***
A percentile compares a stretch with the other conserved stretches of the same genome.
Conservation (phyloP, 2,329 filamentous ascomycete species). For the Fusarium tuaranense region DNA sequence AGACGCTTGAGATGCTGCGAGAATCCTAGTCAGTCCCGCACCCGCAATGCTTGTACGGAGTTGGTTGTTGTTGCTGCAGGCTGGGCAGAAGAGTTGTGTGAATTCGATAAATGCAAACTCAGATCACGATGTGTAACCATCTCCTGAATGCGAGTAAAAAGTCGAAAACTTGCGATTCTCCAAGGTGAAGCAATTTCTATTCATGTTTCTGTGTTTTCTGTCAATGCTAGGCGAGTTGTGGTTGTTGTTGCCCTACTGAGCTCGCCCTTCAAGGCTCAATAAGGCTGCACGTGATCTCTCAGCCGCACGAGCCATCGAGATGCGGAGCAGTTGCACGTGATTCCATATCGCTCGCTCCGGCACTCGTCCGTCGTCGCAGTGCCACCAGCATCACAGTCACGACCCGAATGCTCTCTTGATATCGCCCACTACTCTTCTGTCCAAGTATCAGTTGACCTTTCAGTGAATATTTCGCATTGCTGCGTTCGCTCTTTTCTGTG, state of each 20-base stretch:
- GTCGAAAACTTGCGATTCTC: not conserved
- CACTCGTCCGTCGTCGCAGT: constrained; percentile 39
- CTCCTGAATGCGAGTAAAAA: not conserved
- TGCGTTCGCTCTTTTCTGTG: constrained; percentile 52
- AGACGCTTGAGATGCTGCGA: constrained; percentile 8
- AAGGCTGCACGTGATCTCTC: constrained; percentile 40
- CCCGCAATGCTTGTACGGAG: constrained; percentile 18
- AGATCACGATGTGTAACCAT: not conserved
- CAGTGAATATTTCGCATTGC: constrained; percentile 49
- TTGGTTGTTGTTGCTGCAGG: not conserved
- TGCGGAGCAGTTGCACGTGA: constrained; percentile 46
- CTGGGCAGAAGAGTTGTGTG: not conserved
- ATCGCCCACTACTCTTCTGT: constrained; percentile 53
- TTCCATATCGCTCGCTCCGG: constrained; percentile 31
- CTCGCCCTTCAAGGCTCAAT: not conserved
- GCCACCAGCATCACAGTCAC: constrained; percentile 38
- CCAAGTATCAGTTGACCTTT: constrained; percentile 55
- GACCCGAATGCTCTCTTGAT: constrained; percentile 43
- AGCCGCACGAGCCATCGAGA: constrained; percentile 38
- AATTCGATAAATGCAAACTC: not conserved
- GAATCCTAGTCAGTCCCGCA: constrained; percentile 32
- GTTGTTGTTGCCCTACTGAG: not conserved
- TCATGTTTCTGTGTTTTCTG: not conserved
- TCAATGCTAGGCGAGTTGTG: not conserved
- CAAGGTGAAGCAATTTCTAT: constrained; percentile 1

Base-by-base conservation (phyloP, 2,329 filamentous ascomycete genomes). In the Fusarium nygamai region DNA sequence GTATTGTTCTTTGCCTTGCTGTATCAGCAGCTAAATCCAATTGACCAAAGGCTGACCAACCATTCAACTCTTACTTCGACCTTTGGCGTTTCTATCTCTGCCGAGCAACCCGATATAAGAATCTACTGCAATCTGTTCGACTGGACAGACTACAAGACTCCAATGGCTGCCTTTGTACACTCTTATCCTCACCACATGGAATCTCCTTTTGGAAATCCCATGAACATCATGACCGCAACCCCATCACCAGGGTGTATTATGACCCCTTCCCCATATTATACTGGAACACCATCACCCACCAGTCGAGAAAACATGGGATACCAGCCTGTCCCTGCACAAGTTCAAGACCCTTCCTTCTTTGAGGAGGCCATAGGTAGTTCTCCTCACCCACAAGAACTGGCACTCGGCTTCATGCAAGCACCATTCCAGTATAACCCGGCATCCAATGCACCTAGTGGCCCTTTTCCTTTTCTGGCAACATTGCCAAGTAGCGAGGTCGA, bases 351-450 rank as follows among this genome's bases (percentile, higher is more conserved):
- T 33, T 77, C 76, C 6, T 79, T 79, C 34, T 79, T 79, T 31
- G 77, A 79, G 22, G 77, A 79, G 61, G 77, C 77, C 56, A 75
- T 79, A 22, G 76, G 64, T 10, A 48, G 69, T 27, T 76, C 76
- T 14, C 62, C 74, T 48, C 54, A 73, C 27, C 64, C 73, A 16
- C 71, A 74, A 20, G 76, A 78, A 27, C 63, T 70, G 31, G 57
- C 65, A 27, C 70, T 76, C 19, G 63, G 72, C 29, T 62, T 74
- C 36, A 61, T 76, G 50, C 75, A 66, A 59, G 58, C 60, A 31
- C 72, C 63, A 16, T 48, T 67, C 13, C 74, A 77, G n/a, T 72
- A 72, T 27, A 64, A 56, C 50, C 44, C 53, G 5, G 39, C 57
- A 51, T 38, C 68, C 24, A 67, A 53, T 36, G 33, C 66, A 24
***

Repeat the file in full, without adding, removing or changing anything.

A percentile compares a stretch with the other conserved stretches of the same genome.
Conservation (phyloP, 2,329 filamentous ascomycete species). For the Fusarium tuaranense region DNA sequence AGACGCTTGAGATGCTGCGAGAATCCTAGTCAGTCCCGCACCCGCAATGCTTGTACGGAGTTGGTTGTTGTTGCTGCAGGCTGGGCAGAAGAGTTGTGTGAATTCGATAAATGCAAACTCAGATCACGATGTGTAACCATCTCCTGAATGCGAGTAAAAAGTCGAAAACTTGCGATTCTCCAAGGTGAAGCAATTTCTATTCATGTTTCTGTGTTTTCTGTCAATGCTAGGCGAGTTGTGGTTGTTGTTGCCCTACTGAGCTCGCCCTTCAAGGCTCAATAAGGCTGCACGTGATCTCTCAGCCGCACGAGCCATCGAGATGCGGAGCAGTTGCACGTGATTCCATATCGCTCGCTCCGGCACTCGTCCGTCGTCGCAGTGCCACCAGCATCACAGTCACGACCCGAATGCTCTCTTGATATCGCCCACTACTCTTCTGTCCAAGTATCAGTTGACCTTTCAGTGAATATTTCGCATTGCTGCGTTCGCTCTTTTCTGTG, state of each 20-base stretch:
- GTCGAAAACTTGCGATTCTC: not conserved
- CACTCGTCCGTCGTCGCAGT: constrained; percentile 39
- CTCCTGAATGCGAGTAAAAA: not conserved
- TGCGTTCGCTCTTTTCTGTG: constrained; percentile 52
- AGACGCTTGAGATGCTGCGA: constrained; percentile 8
- AAGGCTGCACGTGATCTCTC: constrained; percentile 40
- CCCGCAATGCTTGTACGGAG: constrained; percentile 18
- AGATCACGATGTGTAACCAT: not conserved
- CAGTGAATATTTCGCATTGC: constrained; percentile 49
- TTGGTTGTTGTTGCTGCAGG: not conserved
- TGCGGAGCAGTTGCACGTGA: constrained; percentile 46
- CTGGGCAGAAGAGTTGTGTG: not conserved
- ATCGCCCACTACTCTTCTGT: constrained; percentile 53
- TTCCATATCGCTCGCTCCGG: constrained; percentile 31
- CTCGCCCTTCAAGGCTCAAT: not conserved
- GCCACCAGCATCACAGTCAC: constrained; percentile 38
- CCAAGTATCAGTTGACCTTT: constrained; percentile 55
- GACCCGAATGCTCTCTTGAT: constrained; percentile 43
- AGCCGCACGAGCCATCGAGA: constrained; percentile 38
- AATTCGATAAATGCAAACTC: not conserved
- GAATCCTAGTCAGTCCCGCA: constrained; percentile 32
- GTTGTTGTTGCCCTACTGAG: not conserved
- TCATGTTTCTGTGTTTTCTG: not conserved
- TCAATGCTAGGCGAGTTGTG: not conserved
- CAAGGTGAAGCAATTTCTAT: constrained; percentile 1

Base-by-base conservation (phyloP, 2,329 filamentous ascomycete genomes). In the Fusarium nygamai region DNA sequence GTATTGTTCTTTGCCTTGCTGTATCAGCAGCTAAATCCAATTGACCAAAGGCTGACCAACCATTCAACTCTTACTTCGACCTTTGGCGTTTCTATCTCTGCCGAGCAACCCGATATAAGAATCTACTGCAATCTGTTCGACTGGACAGACTACAAGACTCCAATGGCTGCCTTTGTACACTCTTATCCTCACCACATGGAATCTCCTTTTGGAAATCCCATGAACATCATGACCGCAACCCCATCACCAGGGTGTATTATGACCCCTTCCCCATATTATACTGGAACACCATCACCCACCAGTCGAGAAAACATGGGATACCAGCCTGTCCCTGCACAAGTTCAAGACCCTTCCTTCTTTGAGGAGGCCATAGGTAGTTCTCCTCACCCACAAGAACTGGCACTCGGCTTCATGCAAGCACCATTCCAGTATAACCCGGCATCCAATGCACCTAGTGGCCCTTTTCCTTTTCTGGCAACATTGCCAAGTAGCGAGGTCGA, bases 351-450 rank as follows among this genome's bases (percentile, higher is more conserved):
- T 33, T 77, C 76, C 6, T 79, T 79, C 34, T 79, T 79, T 31
- G 77, A 79, G 22, G 77, A 79, G 61, G 77, C 77, C 56, A 75
- T 79, A 22, G 76, G 64, T 10, A 48, G 69, T 27, T 76, C 76
- T 14, C 62, C 74, T 48, C 54, A 73, C 27, C 64, C 73, A 16
- C 71, A 74, A 20, G 76, A 78, A 27, C 63, T 70, G 31, G 57
- C 65, A 27, C 70, T 76, C 19, G 63, G 72, C 29, T 62, T 74
- C 36, A 61, T 76, G 50, C 75, A 66, A 59, G 58, C 60, A 31
- C 72, C 63, A 16, T 48, T 67, C 13, C 74, A 77, G n/a, T 72
- A 72, T 27, A 64, A 56, C 50, C 44, C 53, G 5, G 39, C 57
- A 51, T 38, C 68, C 24, A 67, A 53, T 36, G 33, C 66, A 24